Using alternative financing tools to improve agri

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Using alternative financing tools to
improve agribusiness finance
by Yan Zhang
[email protected]
UNCTAD
Caribbean Rural Development Briefings
18-19 October 2010, Grenada
Agriculture in CARICOM

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Agriculture is an important contributor to economic
growth and sustainable development of CARICOM
member countries.
However, the development of agriculture is facing
many challenges both at national and international
levels.
Over the last decade, both public and private
investment in the agriculture has declined.
It is crucial to increase agricultural investment and
finance.
Main contraints
in accessing agricultural finance
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Agricultural sector often perceived as high risk by
many financial institutions;
Lack of sufficient eligible collateral;
High financing costs;
Lack of tailor-made financial products to meet
specific needs of agricultural borrowers;
Inadequate access to information on available
financing schemes/products;
Lack of support to build bankable projects.
Structured commodity vs. Traditional finance
finance
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Transaction based
Looking to the flow of
the goods
Focus on borrower’s
perfomance capacity
Innovative loan security
(commodities or future
proceeds)
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Balance-sheet based
Looking to the flow of
funds
Focus on borrower’s
creditworthiness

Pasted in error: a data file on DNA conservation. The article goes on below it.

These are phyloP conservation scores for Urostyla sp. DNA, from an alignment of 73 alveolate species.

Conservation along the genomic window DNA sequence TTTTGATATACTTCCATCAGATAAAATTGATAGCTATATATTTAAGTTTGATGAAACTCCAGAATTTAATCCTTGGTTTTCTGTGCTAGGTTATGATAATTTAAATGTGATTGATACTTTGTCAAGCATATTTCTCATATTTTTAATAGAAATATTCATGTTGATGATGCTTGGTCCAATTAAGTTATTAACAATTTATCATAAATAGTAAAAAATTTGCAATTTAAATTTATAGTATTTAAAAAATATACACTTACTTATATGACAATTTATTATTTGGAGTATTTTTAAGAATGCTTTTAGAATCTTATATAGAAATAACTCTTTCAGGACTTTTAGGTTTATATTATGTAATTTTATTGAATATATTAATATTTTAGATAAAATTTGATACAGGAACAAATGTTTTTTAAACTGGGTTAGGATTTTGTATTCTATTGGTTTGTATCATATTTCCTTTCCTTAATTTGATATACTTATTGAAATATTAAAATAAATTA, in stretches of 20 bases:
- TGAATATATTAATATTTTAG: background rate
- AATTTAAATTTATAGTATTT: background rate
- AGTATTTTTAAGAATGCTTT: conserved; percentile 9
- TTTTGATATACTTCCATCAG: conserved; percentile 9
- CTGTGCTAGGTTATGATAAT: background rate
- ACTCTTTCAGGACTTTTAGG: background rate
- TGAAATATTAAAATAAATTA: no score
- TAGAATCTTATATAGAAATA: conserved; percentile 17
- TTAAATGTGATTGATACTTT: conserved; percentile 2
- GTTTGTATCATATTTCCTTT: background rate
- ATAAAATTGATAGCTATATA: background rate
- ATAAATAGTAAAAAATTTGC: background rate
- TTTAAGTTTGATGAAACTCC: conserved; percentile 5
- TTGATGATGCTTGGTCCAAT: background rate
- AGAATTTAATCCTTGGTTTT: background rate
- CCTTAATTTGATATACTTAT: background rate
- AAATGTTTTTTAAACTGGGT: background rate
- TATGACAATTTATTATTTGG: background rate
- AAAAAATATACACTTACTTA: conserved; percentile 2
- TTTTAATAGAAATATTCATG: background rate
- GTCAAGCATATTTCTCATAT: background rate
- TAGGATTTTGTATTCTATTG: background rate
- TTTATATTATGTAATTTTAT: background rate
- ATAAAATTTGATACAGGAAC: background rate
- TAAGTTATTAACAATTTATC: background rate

Traditional loan security
(savings, physical
assets, third party
guarantee)
UNCTAD’s thematic work under the
AAACP
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Agricultural commodity financing (e.g.warehouse
receipt financing)
Commodity exchanges
Market information service
- Infocomm: http://www.unctad.org/infocomm
- Infoshare: http://infoshare.unctad.org

Sustainability claims portal
- http://193.194.138.42/en/Sustainability-Claims-Portal/
ALL ACP Agricultural Commodities Programme, funded by the European Union
UNCTAD’s working approach on
agricultural commodity finance
To create an enabling
environment for
agricultural commodity
finance
Improving access
to finance by
small producers and SMEs
To develop appropriate
financing mechanisms
for specific commodity
Capacity building on
alternative financing
instruments
Agricultural commodity financing
projects in the Caribbean region

-
Regional
Caribbean regional capacity building
workshop on factoring/receivable discounting
(November 2009 in Barbados)
National (Grenada)
- Improving nutmeg value chain financing

Regional capacity building workshop
on factoring/receivable discounting
Background:

Delayed payment by buyers to farmers who are
selling agricultural commodities to the main players
of the tourism industry;

Demand for innovative and suitable financing
instruments to reduce risk at farmers’ level and
facilitate trade
Regional Capacity building workshop
on factoring/receivable discounting
Objectives:
1. To raise awareness and build capacity in the area
of factoring and invoice discounting as a financing
technique that can be used to help farmers access
financing;